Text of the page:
Literary cultures are a particularly pregnant site of south–south cultural analysis as they represent the intersection of traditional and modern cultural forms, of south–south (and north–south) cultural exchange, particularly via modes of translation and interlingual hybridization, and refract various discourses of knowledge in a highly self-reflexive and critical fashion, thereby demanding and enabling an interdisciplinary dialogue with literary studies at its core. Hallowed connections between literary production and the postcolonial nation notwithstanding, transnational south–south literary connections have usually marked the (anti-)colonial, postcolonial and indeed contemporary digital epochs. Thus, literary cultures form one of the central historical and contemporary networked sites of intercultural self-articulation in the Global South.
This series intervenes in the process and pre-empts the sort of bland institutionalization which has forestalled much of the intellectual force of postcolonial studies or the more recent world literature studies. It proposes wide-ranging interventions into the study of the literary cultures of the Global South that will establish an innovative paradigm for literary studies on the disciplinary terrain up until now occupied by the increasingly problematized areas of postcolonial studies or non-European national literary studies.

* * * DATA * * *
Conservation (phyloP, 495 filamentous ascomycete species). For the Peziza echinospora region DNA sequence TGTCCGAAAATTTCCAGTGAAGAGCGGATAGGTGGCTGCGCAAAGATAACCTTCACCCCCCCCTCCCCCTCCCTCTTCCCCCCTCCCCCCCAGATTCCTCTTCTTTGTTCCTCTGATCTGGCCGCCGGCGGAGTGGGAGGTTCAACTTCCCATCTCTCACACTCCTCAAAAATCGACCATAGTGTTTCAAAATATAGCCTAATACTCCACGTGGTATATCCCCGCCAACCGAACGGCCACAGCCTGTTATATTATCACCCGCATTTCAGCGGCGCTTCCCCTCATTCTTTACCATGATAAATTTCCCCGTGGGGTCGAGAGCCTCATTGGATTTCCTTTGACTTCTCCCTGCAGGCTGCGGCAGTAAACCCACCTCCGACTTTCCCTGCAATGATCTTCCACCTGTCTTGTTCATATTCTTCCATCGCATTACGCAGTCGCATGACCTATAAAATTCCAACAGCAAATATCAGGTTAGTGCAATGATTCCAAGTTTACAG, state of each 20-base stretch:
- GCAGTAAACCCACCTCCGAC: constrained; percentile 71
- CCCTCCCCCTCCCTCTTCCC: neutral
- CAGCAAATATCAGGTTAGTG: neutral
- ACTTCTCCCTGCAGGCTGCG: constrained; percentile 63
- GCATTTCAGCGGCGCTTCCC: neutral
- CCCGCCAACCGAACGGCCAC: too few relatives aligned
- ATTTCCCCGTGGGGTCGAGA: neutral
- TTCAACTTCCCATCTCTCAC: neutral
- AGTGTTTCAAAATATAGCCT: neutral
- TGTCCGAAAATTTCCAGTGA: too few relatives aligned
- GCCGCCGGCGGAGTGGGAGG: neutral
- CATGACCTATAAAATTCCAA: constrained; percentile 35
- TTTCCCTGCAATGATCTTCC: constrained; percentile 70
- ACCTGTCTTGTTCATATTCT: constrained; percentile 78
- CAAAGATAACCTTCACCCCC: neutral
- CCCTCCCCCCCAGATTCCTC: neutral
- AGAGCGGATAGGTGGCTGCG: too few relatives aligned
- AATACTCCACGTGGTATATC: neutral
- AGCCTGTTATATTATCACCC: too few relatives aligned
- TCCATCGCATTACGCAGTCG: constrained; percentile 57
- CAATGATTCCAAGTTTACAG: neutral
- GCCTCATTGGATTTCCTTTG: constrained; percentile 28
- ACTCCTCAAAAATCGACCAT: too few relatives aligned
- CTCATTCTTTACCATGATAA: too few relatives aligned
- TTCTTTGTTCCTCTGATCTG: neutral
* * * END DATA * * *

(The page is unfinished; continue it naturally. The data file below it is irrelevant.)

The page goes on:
This series contributes to the re-writing of cultural and literary history in the specific domain of the literary cultures of the Global South. It attempts to fill in the many gaps left by Euro-American-dominated but ultimately ‘provincial’ Northern cultural histories. The study of the literary cultures of the Global South ‘swivels’ the axis of literary interrelations from the colonizer–colonized interface which, for instance, has preoccupied postcolonial literary studies since its inception (and which inevitably informed the ‘national’ compartmentalization of postcolonial literary study even when it averted its gaze from the colonizer), to a set of ‘lateral’ relationships which have always existed but until now largely ignored — and which, in an age of digital communication and online cultural production have begun to emerge, once again, into their properly prominent position.